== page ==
Historically Speaking

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Posts Tagged ‘1835’

Talking Turkey

Posted by Elyse Bruce on December 18, 2013

When someone talks turkey, they’re being honest and direct about an issue. The intention is to discuss something seriously, and to resolve the issues that are part of the issue.

On November 23, 2013, Directors Magazine published an article with information compiled by Mark Newel, Jon Campbell and Lou Yost. The focus was on geographical locations across America that had key Thanksgiving themes in their names such as Turkey, Pilgrim, and Cranberry. The article was aptly titled, “USGS: Let’s Talk Turkey Across The Landscape.”

In Volume 39 of the Magazine of Business published in 1921, an article titled, “Over The Executive’s Desk” used the idiom repeatedly. The opening paragraph read thusly:

When business folks begin to “talk turkey,” interest grows. And those interested in the “talk” work, think and progress with increasing intensity. This is not theory; we all know it to be a fact. It was on this principle that the general sales manager of the American Slicing Machine Company based his campaign against tardiness and absenteeism in the office.

The American Clay Magazine reported on anything and everything relating to clay workers and the clay industry. Published by the American Clay Machinery Company, the company was touted as a brick manufacturer that not only made bricks, but one that also made a speciality of building machinery adapted to every peculiarity of clay regardless of location or country in which the clay was found. In one of the 1907 issues, one of the articles discussed the continuous kiln in Youngstown on the Bessimer yards, and within that article the following was stated:

But shaw! what’s the use of talking to you, Mr. Brickmaker, about the benefits of a brick home. What is necessary is for you to talk turkey to your customers or rather to those who ought to be your customers. You are missing a heap of good business every day and if you put up the rich argument you could get it. We’ve been trying to help you on the selling end of the game by printing selling talk and selling articles — matter which boosts brick.

In “John Beedle’s Sleigh Ride, Courtship, and Marriage” by Captain William L. McClintock of the U.S. Army and published by C. Wells in New York back in 1841, an amazing story that was actually a collection of anonymous writings published in the Portland Courier over the years, under the pen name of John Neal. Under the section of “Marriage” the following can be found in this book:

Patty Bean was not the first that I run against by a long shot. I never lost any thing for want of asking; and I was plaguy apt to begin to talk turkey always when I got sociable, if it was only out of politeness. Now then one would promise, and then fly off at the handle; but most all contrived some reason or other for giving me the bag to hold.

The Niles Weekly Register, Volume 52 of June 3, 1837 alleges that the Oneida Democrat attributed the phrase to a Native American Indian and told a humorous story that allegedly passed between a white man and a Native American Indian that resulted in the idiom.  This story first appears in print in 1837 but is repeated with multiple variations to the story throughout the 1840s with the story happening in a number of states, and the companion bird sometimes being a crow and sometimes an owl.  Based on this, the story is most likely an urban myth of the time period.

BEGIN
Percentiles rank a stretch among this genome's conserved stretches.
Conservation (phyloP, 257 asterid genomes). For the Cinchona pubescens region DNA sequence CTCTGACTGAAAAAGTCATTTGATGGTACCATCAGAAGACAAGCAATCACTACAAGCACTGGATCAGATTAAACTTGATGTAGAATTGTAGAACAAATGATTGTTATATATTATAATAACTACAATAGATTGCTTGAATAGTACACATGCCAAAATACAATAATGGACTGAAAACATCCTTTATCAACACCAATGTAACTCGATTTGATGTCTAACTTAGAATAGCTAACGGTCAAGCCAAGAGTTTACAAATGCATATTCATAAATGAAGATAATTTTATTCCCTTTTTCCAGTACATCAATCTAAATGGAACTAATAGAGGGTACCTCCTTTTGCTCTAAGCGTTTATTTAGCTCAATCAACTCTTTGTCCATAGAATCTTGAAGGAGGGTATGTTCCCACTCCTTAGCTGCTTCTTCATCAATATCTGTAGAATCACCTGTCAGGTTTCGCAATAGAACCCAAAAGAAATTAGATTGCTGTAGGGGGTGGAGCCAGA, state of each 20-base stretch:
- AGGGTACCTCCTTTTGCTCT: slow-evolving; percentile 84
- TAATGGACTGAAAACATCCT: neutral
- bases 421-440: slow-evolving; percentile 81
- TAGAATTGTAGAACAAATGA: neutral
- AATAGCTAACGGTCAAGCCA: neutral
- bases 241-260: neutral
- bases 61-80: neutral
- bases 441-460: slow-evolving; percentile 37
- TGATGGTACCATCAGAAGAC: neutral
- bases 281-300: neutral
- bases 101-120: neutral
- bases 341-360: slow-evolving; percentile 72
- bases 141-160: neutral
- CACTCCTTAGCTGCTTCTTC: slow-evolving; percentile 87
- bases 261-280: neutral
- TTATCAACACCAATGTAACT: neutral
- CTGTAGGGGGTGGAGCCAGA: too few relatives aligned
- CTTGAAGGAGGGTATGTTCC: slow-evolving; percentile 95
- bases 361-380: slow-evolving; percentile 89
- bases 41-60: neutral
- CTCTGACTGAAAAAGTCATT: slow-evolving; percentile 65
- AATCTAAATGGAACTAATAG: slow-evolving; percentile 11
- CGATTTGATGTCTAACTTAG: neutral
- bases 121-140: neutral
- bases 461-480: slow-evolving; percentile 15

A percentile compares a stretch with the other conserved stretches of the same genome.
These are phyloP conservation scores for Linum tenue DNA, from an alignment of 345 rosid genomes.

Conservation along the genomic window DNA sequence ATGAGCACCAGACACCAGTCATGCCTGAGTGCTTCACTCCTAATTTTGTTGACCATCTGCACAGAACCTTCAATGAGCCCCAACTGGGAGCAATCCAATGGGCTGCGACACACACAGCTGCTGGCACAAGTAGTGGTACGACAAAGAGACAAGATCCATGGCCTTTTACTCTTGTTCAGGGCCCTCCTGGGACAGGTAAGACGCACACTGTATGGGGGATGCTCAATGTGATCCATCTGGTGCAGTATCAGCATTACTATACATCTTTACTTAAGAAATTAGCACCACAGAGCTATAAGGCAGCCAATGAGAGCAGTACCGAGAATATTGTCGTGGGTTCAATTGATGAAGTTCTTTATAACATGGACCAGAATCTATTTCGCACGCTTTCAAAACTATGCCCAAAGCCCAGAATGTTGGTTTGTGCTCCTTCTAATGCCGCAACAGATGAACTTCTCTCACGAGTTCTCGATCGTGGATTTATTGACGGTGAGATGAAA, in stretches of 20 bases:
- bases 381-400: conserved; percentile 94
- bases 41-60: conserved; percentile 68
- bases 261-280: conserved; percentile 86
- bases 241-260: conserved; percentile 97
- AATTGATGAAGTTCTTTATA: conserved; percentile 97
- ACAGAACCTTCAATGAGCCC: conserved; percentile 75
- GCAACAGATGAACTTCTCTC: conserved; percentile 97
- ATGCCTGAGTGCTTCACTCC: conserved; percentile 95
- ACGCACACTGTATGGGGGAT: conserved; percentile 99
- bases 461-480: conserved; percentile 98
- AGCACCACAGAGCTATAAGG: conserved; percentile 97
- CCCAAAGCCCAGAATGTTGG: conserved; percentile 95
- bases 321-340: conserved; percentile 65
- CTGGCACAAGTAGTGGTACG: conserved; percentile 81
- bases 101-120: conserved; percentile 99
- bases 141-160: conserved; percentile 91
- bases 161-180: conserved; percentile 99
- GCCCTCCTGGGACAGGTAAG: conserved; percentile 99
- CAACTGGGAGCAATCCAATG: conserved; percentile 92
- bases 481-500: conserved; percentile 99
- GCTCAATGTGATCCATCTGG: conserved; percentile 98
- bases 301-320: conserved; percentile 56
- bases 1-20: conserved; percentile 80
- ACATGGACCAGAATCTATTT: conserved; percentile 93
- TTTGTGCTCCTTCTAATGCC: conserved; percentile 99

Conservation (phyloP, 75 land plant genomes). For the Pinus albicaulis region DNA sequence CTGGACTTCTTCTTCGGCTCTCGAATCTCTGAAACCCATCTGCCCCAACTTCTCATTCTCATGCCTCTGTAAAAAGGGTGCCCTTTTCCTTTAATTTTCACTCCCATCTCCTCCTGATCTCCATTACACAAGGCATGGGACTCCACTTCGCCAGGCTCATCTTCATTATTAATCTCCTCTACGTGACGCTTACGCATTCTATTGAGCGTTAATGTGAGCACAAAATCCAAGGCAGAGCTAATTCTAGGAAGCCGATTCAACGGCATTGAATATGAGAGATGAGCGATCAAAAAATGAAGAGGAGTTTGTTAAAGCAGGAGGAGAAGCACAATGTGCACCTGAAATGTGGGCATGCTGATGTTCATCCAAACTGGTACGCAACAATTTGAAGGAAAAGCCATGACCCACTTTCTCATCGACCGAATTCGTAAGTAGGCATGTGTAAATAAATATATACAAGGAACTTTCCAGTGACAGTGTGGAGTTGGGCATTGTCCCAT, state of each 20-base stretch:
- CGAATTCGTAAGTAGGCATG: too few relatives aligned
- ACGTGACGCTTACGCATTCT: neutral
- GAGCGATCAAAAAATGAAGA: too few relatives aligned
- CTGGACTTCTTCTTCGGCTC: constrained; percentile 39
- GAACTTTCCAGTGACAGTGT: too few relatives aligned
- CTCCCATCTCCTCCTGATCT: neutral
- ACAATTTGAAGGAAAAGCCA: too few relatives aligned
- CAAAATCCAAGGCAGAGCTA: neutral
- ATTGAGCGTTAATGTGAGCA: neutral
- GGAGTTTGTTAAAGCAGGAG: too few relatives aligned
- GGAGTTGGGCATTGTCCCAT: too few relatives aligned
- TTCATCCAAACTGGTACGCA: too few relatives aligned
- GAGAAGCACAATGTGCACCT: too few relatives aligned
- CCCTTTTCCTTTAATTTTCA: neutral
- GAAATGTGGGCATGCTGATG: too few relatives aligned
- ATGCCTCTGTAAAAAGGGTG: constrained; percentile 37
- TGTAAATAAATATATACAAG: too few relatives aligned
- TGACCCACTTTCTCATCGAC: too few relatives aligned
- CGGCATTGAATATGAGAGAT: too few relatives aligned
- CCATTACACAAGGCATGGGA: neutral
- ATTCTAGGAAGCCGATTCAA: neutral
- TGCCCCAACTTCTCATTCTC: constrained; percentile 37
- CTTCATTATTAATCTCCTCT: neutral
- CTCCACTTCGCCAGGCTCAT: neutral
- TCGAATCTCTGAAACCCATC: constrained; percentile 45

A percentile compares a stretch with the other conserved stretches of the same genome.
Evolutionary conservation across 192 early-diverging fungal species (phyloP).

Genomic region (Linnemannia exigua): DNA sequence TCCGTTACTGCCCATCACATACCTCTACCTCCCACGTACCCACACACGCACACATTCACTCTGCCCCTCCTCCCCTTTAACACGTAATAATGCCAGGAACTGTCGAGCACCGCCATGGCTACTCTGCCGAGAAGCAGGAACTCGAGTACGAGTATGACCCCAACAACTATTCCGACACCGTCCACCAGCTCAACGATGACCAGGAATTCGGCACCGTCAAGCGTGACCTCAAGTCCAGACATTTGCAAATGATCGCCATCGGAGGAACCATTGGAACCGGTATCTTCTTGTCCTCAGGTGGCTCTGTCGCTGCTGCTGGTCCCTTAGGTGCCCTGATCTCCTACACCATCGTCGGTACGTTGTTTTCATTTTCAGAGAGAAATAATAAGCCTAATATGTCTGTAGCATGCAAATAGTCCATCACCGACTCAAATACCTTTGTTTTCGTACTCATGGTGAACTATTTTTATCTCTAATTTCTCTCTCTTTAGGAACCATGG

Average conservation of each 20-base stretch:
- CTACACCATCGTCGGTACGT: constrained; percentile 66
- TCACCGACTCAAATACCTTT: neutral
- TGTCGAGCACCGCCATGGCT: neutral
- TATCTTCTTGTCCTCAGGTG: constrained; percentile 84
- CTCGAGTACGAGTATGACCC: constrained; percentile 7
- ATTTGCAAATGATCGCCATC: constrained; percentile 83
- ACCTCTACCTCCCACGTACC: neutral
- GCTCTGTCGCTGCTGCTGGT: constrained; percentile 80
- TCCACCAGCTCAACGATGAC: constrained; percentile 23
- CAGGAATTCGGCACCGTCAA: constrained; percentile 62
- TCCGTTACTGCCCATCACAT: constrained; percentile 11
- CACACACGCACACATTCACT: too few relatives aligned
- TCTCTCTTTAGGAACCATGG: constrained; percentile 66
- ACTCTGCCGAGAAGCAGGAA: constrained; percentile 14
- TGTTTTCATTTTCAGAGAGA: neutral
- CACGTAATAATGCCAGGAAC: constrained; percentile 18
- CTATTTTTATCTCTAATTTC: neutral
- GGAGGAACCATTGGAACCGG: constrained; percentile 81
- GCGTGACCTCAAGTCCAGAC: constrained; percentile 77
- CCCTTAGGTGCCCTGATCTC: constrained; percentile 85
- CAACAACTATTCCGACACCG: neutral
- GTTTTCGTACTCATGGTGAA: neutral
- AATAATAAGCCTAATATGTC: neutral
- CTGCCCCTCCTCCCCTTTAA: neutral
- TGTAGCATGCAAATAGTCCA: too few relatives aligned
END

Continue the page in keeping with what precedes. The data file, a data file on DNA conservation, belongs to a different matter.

Prior to the publication of Captain McClintock’s story in book form in 1841, the complete story was printed in serialized form in Atkinson’s Casket of 1835, with attribution to the Portland Advertiser newspaper. In fact, in Atkinson’s Casket, Chapter III (where the idiom is used), is introduced in this way:

All who have heretofore read the “Sleigh Ride” and “The Courting” will need no further recommendation of the following, than to be informed that it is from the same gifted pen from the Portland Advertiser.

Since the idiom was used in this story dating back to at least 1835, it is reasonable to peg it to at least 1800 in light of the fact that Idiomation was unable to find an earlier published date for this idiom than the one in the Atkinson’s Casket edition of 1835.

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Like Ugly On An Ape

Posted by Elyse Bruce on March 22, 2013

It’s not often that you hear an expression that’s so bold in its delivery, but like ugly on an ape is one of those expressions.  On October 30, 1988 the New York Times published an article by William Safire that opened with this paragraph:

“I knew the minute I said ‘card-carrying member of the A.C.L.U.,’” George Bush told Maureen Dowd of the New York Times, “a couple of your best columnists would jump all over me like ugly on an ape.”

It must have made an impression on author, Larry Niven as his book “The Man-Kzin Wars 2” published in 1989 used it in the book’s description:

Born and bred to hunting, they had never encountered a species they couldn’t treat as prey – until they met the canny pseudo-pacifists from Planet Earth. They nearly overwhelmed humanity on first contact, but fast as you can say “Ghengis Khan” or “Alexander the Great” the seemingly harmless monkey boys were all over the pussycats like ugly on an ape, with space fleets and strategic thinking that left the Warrior Race quite dazzled.  But that was then and this is now.  The pain of lost battles has faded and the Kzinti are back, spoiling for a fight, Larry Niven’s Known Space is again aflame with war.

So where did this expression come from originally, and how did it make it into a former U.S. president’s every day jargon?

It’s a fact that Gunsmoke (a television program that ran from 1955 through to 1975) where Festus Haggin — a role played by Ken Curtis (July 2, 1916 – April 28, 1991) — was known to use a number of colorful and amusing phrases to express himself.  Among the many that made their way into American culture of the day was “I’ll get on to you like ugly on an ape.”